How I like to Structure and Build Go Services

March 16, 2019

I’ve worked with Go on and off for a little while now and have a handful of projects in production. I thought I’d use this as an opportunity to write down what I’ve found works quite well and what I’ve found is simple enough for any developer to pick up.

My projects tend to follow the Standard Go Project Layout. But with a few modifications, like removing the extra nested directories under the internal/ directory (internal/app/ and internal/pkg/). I find that just putting my packages under internal/ works fine. But other than that my projects follow the standard layout pretty close.

└── internal/
    ├── someservice/
    └── auth/

All packages under internal are grouped by commonality. I prefer keeping code that’s related close together and I’m not a huge fan of splitting code by its function e.g. all handlers under a handlers package. So, for example, if my service requires a user to login or register, I will group that functionality under an auth package.

Within each package under internal/ I usually have 3 main files:

  • handlers.go, this contains all HTTP handlers needed for this package as well as handles anything specific to the request and response, any other file within this package doesn’t have knowledge of where the data comes from or goes to.
  • store.go, this is essentially a repository to access some sort of datastore. I use the store as a wrapper around a third-party database provider like the standard libraries database/sql package. This makes it easy to mock out in any package that requires database access.
  • service.go, which contains most of the business logic for the package. For example, if we had an auth package, and part of that package was for registering a user, service.go would have a method that could validate that the user doesn’t already exist in the database through the provided store. It could then hash the inputted password using another injected service, then it could pass the final user details to another store method for adding a user, and finally, it could trigger an email to notify that user.
└── internal/
    ├── someservice/
    └── auth/
        ├── handlers.go
        ├── handlers_test.go
        ├── store.go
        ├── store_test.go
        ├── service.go
        └── service_test.go

I’m not strict on the file names, I group related functionality under each file and name them appropriately. The above are just the common filenames I use for common scenarios. In reality, as long as the names mean something and are consistent, it doesn’t matter.

Each component under the auth package usually has an associated interface, this allows us to inject those components into where they need to go which makes testing a whole lot easier.

So store.go might look like:

package auth

type Store interface {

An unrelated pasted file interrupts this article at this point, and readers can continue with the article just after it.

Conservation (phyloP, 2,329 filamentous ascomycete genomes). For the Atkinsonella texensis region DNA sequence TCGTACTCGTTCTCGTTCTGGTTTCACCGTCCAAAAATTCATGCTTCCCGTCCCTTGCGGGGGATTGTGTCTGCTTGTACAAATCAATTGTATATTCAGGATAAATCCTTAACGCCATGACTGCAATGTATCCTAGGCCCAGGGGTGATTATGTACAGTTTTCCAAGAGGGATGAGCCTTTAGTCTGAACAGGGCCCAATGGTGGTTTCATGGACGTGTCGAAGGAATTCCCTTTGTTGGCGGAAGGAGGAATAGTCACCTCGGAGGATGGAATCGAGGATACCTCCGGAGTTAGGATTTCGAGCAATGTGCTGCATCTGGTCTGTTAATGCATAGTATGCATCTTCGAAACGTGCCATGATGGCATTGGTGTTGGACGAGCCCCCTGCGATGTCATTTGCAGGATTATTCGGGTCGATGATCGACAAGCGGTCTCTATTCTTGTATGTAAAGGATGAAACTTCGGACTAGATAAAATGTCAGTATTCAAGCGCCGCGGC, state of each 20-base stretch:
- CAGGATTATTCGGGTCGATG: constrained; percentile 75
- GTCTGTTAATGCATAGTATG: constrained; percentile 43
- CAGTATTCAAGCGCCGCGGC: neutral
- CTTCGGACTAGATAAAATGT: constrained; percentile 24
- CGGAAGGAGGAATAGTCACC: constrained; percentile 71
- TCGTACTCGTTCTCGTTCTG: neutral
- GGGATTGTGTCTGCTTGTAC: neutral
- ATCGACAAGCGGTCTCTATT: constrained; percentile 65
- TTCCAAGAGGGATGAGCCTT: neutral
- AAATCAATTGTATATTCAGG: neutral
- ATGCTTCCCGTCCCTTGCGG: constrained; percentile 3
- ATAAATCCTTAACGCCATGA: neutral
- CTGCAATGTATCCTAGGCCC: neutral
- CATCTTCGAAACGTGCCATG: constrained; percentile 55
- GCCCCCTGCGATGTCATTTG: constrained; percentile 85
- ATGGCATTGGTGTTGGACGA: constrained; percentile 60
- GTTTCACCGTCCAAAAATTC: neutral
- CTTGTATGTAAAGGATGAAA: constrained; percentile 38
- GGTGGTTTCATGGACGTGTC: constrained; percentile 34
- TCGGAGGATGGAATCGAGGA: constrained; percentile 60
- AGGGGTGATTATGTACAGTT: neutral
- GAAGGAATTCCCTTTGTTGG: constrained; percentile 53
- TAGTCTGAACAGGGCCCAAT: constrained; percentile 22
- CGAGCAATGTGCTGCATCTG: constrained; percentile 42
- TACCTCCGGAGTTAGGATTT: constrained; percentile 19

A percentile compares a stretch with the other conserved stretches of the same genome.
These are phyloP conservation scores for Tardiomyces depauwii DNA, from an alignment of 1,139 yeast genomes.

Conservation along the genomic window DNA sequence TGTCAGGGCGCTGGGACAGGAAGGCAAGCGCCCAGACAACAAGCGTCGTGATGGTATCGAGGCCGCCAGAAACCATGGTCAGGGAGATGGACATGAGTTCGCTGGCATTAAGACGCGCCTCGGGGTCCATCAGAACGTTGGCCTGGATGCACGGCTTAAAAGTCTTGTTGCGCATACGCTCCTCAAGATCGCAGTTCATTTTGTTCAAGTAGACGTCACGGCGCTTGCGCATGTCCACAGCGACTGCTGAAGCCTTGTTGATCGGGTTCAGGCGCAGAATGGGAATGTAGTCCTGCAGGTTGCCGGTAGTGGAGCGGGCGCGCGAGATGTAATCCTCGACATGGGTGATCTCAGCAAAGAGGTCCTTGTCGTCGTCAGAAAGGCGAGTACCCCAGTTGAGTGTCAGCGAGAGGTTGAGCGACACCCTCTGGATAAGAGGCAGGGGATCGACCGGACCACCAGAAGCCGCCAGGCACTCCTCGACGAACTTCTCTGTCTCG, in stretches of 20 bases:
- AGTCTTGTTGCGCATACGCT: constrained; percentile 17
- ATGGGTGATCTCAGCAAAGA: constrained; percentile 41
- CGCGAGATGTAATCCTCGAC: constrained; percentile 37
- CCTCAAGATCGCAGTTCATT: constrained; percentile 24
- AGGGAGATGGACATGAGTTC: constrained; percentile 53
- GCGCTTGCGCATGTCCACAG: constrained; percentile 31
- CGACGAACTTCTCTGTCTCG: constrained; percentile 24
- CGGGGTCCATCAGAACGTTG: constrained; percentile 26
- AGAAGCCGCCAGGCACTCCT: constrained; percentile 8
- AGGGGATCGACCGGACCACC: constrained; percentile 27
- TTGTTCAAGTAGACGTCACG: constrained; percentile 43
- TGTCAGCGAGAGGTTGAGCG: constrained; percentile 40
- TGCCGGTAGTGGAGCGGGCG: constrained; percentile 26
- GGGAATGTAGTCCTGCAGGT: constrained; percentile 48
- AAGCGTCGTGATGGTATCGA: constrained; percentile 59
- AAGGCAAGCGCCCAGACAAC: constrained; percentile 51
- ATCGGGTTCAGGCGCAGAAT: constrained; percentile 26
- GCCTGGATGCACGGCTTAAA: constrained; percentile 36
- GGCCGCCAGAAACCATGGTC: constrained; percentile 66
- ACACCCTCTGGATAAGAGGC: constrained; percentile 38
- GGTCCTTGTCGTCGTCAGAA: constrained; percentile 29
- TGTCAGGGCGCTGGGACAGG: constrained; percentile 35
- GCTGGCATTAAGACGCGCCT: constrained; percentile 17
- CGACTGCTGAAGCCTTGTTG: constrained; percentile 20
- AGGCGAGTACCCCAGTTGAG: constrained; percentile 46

CreateUser(name, password string) User

type store struct {}

func NewStore() Store {

  return &store{}

func (s *store) CreateUser(name, password string) User {

  return User{}

Then in service.go, we can easily inject store:

package auth

type Service interface {
  Register(name, password string) User

type service struct {
  store Store

func NewService(store Store) Service {

  return &service{ store }

func (s *service) Register(name, password string) User {

  // Here we could bcrypt the password, or do anything
  // needed before the creation of the user
  // ...
  return s.store.CreateUser(name, password)

And in handler.go we can finally use everything together:

package auth

func Handler(svc Service) http.HandlerFunc {

  return func(w http.ResponseWriter, r *http.Request) {

    svc.Register(r.FormValue("name"), r.FormValue("password"))

When it comes to testing we can provide mock instances of each injected component where needed.

Everything is then glued together in main.go, which is located under cmd/<appname>/main.go. I tend to find that main.go can get quite large, but I prefer seeing everything being initialised and passed to it’s required destination in one place.

With the above examples, initialising the auth package might look like:

package main

import (


func main() {

  // Create router
  router := mux.NewRouter()

  // Create postgres client for our store
  postgres := postgres.New()

  // Auth handlers
  authStore := auth.NewStore(postgres)
  authService := auth.NewService(authStore)

  // Routes
  router.Handle("/user", auth.Handler(authService)).Methods("GET")

  if err := http.ListenAndServe(":8000", router); err != nil {
    log.Fatal("Error starting HTTP server")

One problem I’ve noticed with this setup is circular dependency issues that crop up every so often. Which can be a pain. I’ve found that this is usually down to sharing domain types between packages. An easy solution to this has been to extract any shared types into their own “root package” which doesn’t import any other package.

David Dyke

David Dyke's Personal blog.